Friday, July 6, 2012

Addressing loopholes in “assessing”

by Katherine Prizeman, Global Action to Prevent War

As noted by the delegate of New Zealand on Thursday morning, success for the arms trade treaty (ATT) means the adoption of standards “high enough for it to be realistic to expect the treaty to contribute meaningfully to global peace, security, and stability” (emphasis added).  Ambassador Dell Higgie noted that in setting an obligation for states to conduct a “risk assessment” before authorizing any export of arms, the ATT must codify circumstances when states should decline arms transfers. These circumstances include situations where arms are likely to provoke or exacerbate regional conflict, contribute to economic or social destabilization, or be used by criminal elements or terrorists. Codifying circumstances that would require the denial of arms transfers, in addition those already required under international law such as arms embargoes, is essential such that the legal framework provided for in the ATT will have a meaningful, measurable impact on international peace and security.

The idea that an ATT’s success depends on how it “meaningfully” contributes to global peace and security is a critical one. Regulating the arms trade through a written list of items to ‘bear in mind’ when conducting arms transfers is not enough—it is essential that the ATT does more than improve the regulation of the international trade in conventional, but that it also reduces and prevents diversion of arms into the illicit market and prevents irresponsible transfers that contribute to armed conflict and violations of human rights and international humanitarian law.  This was noted by the delegation of Costa Rica, which explicitly underscored the importance of the ATT as more than a tool to be used to facilitate procedural authorizations of arms transfers.

As evidenced by the statements from the delegations of Nicaragua and Malaysia, there are some states that are skeptical of, if not opposed to, an ATT that goes beyond general norm- and standard-setting and attempts to control the trade in conventional weapons by codifying criteria that are, in their view, “immeasurable and broad in nature”. During his opening address as President of the Conference, Ambassador Moritán made clear that there is a stark difference between regulation and control, noting that the ATT seeks the former and not the latter. While it is true that implementation of the ATT will be dependent on national authorities and their “assessment” of any respective transfer, over-compensating for fears of states needing to cede their control over the arms trade by weakening the language around the treaty’s criteria can impede the ATT's  ability to contribute meaningfully to global peace and stability.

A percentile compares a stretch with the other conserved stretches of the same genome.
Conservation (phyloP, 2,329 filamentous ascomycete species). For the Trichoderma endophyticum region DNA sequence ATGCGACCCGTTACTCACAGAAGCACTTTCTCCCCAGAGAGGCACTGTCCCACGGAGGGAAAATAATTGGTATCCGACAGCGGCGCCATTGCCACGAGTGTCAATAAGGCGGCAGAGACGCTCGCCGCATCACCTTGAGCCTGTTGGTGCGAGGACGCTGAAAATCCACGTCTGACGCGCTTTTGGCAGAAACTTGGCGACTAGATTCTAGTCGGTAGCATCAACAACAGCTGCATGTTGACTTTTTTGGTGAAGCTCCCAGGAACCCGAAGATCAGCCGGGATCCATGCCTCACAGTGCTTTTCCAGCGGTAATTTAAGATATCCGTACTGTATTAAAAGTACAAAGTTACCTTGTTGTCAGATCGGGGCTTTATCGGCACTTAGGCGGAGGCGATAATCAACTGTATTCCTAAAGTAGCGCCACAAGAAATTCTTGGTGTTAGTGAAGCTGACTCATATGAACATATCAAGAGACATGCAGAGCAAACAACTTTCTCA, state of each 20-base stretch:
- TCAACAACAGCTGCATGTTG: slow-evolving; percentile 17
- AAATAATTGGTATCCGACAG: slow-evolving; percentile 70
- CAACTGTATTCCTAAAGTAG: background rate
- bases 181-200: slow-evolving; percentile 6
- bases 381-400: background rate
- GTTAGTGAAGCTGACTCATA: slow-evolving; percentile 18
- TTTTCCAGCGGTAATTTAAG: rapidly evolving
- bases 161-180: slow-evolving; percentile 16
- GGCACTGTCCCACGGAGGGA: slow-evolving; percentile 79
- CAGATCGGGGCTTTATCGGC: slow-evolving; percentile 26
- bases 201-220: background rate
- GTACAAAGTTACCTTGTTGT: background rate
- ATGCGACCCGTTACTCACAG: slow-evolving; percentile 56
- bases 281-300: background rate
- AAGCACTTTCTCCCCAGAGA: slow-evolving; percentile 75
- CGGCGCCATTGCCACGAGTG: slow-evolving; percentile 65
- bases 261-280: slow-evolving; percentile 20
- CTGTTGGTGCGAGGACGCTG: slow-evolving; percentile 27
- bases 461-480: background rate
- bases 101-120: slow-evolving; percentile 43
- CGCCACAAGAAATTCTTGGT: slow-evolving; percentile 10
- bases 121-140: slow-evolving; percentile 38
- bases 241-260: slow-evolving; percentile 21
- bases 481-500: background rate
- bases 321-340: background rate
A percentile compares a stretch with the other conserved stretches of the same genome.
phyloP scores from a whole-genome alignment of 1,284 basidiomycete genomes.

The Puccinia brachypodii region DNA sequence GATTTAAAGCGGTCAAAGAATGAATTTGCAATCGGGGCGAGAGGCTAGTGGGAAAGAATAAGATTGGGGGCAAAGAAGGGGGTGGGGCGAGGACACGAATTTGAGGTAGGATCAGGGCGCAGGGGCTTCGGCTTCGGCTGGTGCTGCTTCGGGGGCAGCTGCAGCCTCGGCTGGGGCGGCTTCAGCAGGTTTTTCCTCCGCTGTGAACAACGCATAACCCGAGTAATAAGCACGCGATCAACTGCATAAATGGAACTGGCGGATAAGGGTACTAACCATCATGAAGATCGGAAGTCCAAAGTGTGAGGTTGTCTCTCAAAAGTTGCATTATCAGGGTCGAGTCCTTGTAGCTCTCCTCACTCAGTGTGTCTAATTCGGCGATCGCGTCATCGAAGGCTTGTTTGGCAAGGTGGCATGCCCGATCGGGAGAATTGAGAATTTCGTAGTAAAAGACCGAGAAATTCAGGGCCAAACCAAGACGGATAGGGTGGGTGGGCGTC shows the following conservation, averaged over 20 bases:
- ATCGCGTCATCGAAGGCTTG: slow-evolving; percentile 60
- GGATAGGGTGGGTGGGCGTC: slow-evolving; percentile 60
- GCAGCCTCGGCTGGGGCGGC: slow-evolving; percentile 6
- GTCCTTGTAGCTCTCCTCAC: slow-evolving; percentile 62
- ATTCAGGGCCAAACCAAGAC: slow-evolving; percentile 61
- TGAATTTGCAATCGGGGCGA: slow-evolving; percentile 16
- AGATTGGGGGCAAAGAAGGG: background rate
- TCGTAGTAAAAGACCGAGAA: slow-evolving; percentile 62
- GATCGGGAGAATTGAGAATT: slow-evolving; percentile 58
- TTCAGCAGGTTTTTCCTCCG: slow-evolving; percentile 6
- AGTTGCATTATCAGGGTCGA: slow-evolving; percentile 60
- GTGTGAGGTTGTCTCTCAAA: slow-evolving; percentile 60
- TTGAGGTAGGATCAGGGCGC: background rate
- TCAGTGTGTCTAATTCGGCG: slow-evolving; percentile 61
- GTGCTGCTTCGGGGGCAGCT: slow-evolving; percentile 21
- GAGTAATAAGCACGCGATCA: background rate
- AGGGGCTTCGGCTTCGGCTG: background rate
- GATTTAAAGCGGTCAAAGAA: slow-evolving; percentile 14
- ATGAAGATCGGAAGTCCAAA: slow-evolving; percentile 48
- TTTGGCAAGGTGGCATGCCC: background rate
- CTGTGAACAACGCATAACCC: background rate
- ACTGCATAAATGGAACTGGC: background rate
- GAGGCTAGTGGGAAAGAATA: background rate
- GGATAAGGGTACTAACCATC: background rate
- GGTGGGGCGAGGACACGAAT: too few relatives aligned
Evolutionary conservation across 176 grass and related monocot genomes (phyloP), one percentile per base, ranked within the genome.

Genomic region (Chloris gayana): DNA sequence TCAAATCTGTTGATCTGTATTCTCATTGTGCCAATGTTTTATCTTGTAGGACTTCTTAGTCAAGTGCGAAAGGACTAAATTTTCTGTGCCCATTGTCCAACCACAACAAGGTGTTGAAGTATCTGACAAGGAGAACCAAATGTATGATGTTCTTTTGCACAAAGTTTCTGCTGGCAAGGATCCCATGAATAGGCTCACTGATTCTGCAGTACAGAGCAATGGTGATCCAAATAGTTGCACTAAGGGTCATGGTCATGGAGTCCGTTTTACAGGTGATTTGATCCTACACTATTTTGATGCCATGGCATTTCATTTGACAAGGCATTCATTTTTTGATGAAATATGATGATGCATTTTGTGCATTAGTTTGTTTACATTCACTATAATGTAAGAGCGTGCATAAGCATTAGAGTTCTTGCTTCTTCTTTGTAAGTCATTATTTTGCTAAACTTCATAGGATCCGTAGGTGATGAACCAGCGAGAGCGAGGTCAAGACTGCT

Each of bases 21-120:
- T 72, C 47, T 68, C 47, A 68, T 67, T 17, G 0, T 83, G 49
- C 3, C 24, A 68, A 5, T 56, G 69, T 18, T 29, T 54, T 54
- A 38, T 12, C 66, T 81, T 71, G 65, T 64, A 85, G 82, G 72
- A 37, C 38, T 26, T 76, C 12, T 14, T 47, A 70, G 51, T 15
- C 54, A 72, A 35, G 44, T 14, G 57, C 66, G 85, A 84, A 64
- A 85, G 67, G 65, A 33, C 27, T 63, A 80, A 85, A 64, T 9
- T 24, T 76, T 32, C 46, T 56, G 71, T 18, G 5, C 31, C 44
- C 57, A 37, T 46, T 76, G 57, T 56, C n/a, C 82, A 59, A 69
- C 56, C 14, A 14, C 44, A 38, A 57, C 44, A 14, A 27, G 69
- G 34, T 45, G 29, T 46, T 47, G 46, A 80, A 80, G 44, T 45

The most recent Chair’s paper issued on 3 July demonstrates the need to close loopholes in “state assessment” of transfers, which will determine how successful the ATT ultimately will be. The paper notes, “Where substantial risks exist, there shall be an overriding presumption against authorization.” This is substantially weaker than the previous version of the Chair’s paper from July 2011 that notes, “States shall not” authorize transfers when such risks exist. It is also unclear precisely what “presumption” refers to, leaving room for various interpretations and a further lack of clarity in setting the terms to regulate the international trade in conventional arms.

Therefore, navigating the line between states parties’ right to assess transfers and some external mechanism associated with “control” has become a major concern for delegations. While the challenge of verification and oversight continues to be divisive, it is essential that some level of accountability exists beyond requiring states to conduct entirely private “assessments”. As noted by the delegation of Malaysia, confidence-building measures (CBMs) provide for verification and assessment through record-keeping, transparency, and reporting, although these are not the only tools available. The representative of CARICOM called for an ambitious proposal for an Implementation Support Unit (ISU) with “some measure of scrutiny by an independent body founded in the agreement and funded by States Parties.” Endowing an ISU with the ability to receive and verify reports from states parties on the implementation of their treaty obligations would contribute greatly to strengthening the treaty. Including provisions and mechanisms that would strengthen the ability of states to carry out sound and consistent assessments based on verifiable information is an essential step in this strengthening.

While states will maintain the right to exercise authority over the decisions of whether a transfer may or may not be denied, some additional level of verification must be included, most especially since the methods for conducting assessments are neither clear nor uniformly defined. As noted by the Brazilian representative, national efforts are not enough to address some of the problems that are essentially of a transnational nature. Therefore, buttressing the treaty such that “state assessment” is reinforced by solid verification and accountability measures is imperative. The fear of discriminatory interpretations and politically-motivated manipulation of the ATT’s criteria is valid, but is not insurmountable. Such fear should not deter states from strengthening the treaty’s language beyond “state assessment” and “presumption against authorization”. Whether a document outlining general norms and objectives for carrying out arms transfers would have any effect on international peace and security is unclear, but states must go further in pushing for an ATT that has sufficient structural capacity to provide for verification of national transfers and oversight of treaty implementation.